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Stem Cell Transplants in Hodgkin Lymphoma

Insight from: John Sweetenham, MD, Huntsman; Robert W. Chen, MD, City of Hope;and Anas Younes, MD, MSK 
Published: Wednesday, Apr 22, 2015
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The standard of care for an individual with Hodgkin lymphoma who fails induction chemotherapy is salvage chemotherapy followed by stem cell transplant, states Robert W. Chen, MD. Patients who are candidates for transplant should have low disease burden and be in a state of either complete remission or good partial remission. Patients who do not achieve remission with salvage chemotherapy may receive a tandem autologous stem cell transplant (ASCT), where a mini transplant is first given to debulk the patient, followed by a second transplant to consolidate the response.

An abstract presented at the 2014 ASH Annual Meeting demonstrated long-term progression free survival (PFS) and a good 2-year overall survival (OS) with tandem ASCT primary progressive or recurrent Hodgkin lymphoma, notes Chen. In the study, the 2-year PFS rate was 63% and 2-year OS rate was 91% at a median follow-up of 5.4 years. The authors of the study suggested that the high OS rate seen in this study could be attributed to available treatment strategies for patients after ASCT, including brentuximab vedotin.
 
For patients with lymphoma, an autologous transplant can safetly be given, since the disease does not tend to affect an individual’s bone marrow, Chen suggests. Allogeneic stem cell transplant is commonly administered for individuals who have failed autologous transplant. Candidates for an allogeneic transplant should have good organ function and a readily available donor, Chen notes. While allogeneic transplant can be used to cure a small subset of patients, it is not completely effective and has its own risks, suggesting that it should be used sparingly.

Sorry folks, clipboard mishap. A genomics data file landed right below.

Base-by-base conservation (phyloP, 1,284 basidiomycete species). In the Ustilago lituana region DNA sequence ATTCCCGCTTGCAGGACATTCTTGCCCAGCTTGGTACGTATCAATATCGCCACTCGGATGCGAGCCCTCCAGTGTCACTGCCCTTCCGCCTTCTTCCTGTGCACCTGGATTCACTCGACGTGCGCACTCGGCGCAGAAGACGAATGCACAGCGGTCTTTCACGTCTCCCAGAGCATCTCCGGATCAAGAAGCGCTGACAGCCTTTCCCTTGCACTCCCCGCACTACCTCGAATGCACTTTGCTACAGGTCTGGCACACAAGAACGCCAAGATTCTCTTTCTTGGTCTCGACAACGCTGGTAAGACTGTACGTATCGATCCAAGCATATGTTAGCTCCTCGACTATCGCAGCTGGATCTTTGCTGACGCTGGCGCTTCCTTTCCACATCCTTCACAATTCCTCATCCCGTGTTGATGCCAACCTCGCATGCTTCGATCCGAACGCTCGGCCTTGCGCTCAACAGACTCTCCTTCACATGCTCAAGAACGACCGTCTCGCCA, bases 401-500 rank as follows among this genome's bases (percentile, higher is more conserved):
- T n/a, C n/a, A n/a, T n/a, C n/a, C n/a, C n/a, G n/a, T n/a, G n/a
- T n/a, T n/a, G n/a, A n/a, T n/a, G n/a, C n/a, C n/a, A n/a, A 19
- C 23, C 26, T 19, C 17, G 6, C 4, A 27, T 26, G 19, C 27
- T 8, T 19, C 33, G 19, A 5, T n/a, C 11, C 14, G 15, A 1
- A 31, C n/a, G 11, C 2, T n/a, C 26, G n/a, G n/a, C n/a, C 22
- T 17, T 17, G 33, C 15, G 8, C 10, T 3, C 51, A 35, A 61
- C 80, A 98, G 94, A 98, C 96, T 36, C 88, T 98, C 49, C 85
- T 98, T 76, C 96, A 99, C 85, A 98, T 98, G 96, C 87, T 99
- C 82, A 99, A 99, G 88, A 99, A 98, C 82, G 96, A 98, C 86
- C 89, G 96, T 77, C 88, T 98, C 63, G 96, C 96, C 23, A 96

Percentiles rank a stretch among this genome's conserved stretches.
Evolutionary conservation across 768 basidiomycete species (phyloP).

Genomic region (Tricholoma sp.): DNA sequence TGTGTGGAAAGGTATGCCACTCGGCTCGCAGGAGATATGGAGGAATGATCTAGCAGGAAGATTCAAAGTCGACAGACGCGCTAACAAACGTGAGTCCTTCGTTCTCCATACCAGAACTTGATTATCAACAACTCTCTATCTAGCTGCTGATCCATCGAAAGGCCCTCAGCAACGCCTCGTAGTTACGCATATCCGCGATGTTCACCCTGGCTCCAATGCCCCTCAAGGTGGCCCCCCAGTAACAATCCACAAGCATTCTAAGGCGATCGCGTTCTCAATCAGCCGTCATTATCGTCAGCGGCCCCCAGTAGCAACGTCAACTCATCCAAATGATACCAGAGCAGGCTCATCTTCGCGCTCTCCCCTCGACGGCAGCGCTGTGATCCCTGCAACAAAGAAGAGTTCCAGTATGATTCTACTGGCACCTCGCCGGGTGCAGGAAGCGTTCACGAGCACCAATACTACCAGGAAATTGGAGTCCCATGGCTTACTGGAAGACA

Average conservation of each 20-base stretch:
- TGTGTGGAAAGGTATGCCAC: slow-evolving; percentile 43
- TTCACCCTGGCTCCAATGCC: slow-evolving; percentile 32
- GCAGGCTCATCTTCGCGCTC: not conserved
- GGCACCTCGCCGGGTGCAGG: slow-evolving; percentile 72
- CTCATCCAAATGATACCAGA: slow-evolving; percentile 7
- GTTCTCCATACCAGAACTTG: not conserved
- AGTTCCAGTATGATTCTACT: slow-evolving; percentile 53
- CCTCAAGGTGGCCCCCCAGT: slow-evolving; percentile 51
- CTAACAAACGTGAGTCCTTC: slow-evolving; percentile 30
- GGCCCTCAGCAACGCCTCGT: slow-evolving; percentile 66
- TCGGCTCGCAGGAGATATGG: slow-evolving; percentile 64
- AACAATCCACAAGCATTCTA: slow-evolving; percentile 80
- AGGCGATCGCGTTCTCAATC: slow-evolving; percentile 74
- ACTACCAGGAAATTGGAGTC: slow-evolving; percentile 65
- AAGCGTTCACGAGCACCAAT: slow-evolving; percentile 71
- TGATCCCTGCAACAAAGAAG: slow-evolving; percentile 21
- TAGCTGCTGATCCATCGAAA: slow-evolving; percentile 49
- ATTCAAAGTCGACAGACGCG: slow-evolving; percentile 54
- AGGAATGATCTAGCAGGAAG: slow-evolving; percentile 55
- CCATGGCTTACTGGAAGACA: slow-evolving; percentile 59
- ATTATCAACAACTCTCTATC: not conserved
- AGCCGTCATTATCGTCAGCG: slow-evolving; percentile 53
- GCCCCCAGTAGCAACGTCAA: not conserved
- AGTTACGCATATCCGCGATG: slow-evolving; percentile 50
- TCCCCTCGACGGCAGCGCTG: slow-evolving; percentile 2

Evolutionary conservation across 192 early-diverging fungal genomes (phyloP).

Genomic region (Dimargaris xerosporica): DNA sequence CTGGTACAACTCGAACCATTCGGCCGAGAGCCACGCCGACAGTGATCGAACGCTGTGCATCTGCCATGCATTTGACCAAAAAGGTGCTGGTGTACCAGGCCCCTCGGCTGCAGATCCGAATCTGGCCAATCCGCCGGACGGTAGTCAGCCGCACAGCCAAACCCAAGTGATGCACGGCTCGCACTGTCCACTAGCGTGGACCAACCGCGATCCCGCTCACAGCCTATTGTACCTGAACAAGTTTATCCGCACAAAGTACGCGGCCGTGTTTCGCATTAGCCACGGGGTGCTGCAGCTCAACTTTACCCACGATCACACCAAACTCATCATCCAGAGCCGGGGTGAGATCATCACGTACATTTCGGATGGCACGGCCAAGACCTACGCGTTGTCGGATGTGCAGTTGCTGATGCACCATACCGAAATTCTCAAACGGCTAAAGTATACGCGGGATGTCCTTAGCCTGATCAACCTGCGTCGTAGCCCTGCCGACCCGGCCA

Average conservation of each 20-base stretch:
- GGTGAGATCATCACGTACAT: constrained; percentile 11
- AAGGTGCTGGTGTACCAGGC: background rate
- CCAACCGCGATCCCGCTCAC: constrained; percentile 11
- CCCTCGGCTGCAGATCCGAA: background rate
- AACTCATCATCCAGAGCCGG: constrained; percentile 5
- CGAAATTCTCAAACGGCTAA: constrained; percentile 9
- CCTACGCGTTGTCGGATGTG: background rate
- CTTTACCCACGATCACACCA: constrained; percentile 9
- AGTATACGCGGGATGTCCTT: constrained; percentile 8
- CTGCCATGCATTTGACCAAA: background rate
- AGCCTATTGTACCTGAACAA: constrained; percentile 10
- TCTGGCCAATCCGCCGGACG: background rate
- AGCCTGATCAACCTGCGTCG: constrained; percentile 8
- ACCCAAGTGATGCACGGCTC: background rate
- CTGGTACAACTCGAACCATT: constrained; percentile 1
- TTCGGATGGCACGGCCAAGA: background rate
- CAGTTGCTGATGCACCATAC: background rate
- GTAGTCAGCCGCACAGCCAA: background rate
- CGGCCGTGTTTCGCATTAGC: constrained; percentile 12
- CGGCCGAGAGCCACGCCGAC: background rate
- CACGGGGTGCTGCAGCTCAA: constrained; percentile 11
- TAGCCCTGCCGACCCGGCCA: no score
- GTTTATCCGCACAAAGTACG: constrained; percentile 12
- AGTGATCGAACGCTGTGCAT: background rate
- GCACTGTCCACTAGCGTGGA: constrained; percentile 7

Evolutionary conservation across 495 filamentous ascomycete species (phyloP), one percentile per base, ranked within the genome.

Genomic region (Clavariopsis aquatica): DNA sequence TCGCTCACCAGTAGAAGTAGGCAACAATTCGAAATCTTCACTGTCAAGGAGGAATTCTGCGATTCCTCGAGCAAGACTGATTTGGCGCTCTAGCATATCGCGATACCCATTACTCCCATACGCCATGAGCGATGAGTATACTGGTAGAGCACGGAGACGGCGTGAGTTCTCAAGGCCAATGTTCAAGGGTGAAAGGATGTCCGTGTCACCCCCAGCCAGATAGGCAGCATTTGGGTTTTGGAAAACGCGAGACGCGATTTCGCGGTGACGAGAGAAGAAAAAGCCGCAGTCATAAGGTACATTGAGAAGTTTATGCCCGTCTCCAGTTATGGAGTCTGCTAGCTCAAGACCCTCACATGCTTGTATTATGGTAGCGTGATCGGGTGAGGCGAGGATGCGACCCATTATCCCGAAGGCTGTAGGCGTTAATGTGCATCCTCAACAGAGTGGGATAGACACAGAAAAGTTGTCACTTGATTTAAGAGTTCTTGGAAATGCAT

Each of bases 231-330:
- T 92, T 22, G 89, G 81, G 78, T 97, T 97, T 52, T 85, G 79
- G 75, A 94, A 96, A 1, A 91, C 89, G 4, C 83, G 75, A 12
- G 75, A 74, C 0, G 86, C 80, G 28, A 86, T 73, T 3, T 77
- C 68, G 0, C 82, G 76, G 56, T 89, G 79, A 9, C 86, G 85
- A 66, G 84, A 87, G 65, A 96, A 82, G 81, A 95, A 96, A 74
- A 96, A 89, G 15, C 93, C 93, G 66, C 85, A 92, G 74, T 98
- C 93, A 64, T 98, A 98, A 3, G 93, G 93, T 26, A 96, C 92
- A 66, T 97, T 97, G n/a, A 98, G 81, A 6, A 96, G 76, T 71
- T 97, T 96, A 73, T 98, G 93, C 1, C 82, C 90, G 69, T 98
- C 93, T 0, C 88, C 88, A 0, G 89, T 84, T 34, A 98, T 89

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The standard of care for an individual with Hodgkin lymphoma who fails induction chemotherapy is salvage chemotherapy followed by stem cell transplant, states Robert W. Chen, MD. Patients who are candidates for transplant should have low disease burden and be in a state of either complete remission or good partial remission. Patients who do not achieve remission with salvage chemotherapy may receive a tandem autologous stem cell transplant (ASCT), where a mini transplant is first given to debulk the patient, followed by a second transplant to consolidate the response.

An abstract presented at the 2014 ASH Annual Meeting demonstrated long-term progression free survival (PFS) and a good 2-year overall survival (OS) with tandem ASCT primary progressive or recurrent Hodgkin lymphoma, notes Chen. In the study, the 2-year PFS rate was 63% and 2-year OS rate was 91% at a median follow-up of 5.4 years. The authors of the study suggested that the high OS rate seen in this study could be attributed to available treatment strategies for patients after ASCT, including brentuximab vedotin.
 
For patients with lymphoma, an autologous transplant can safetly be given, since the disease does not tend to affect an individual’s bone marrow, Chen suggests. Allogeneic stem cell transplant is commonly administered for individuals who have failed autologous transplant. Candidates for an allogeneic transplant should have good organ function and a readily available donor, Chen notes. While allogeneic transplant can be used to cure a small subset of patients, it is not completely effective and has its own risks, suggesting that it should be used sparingly.
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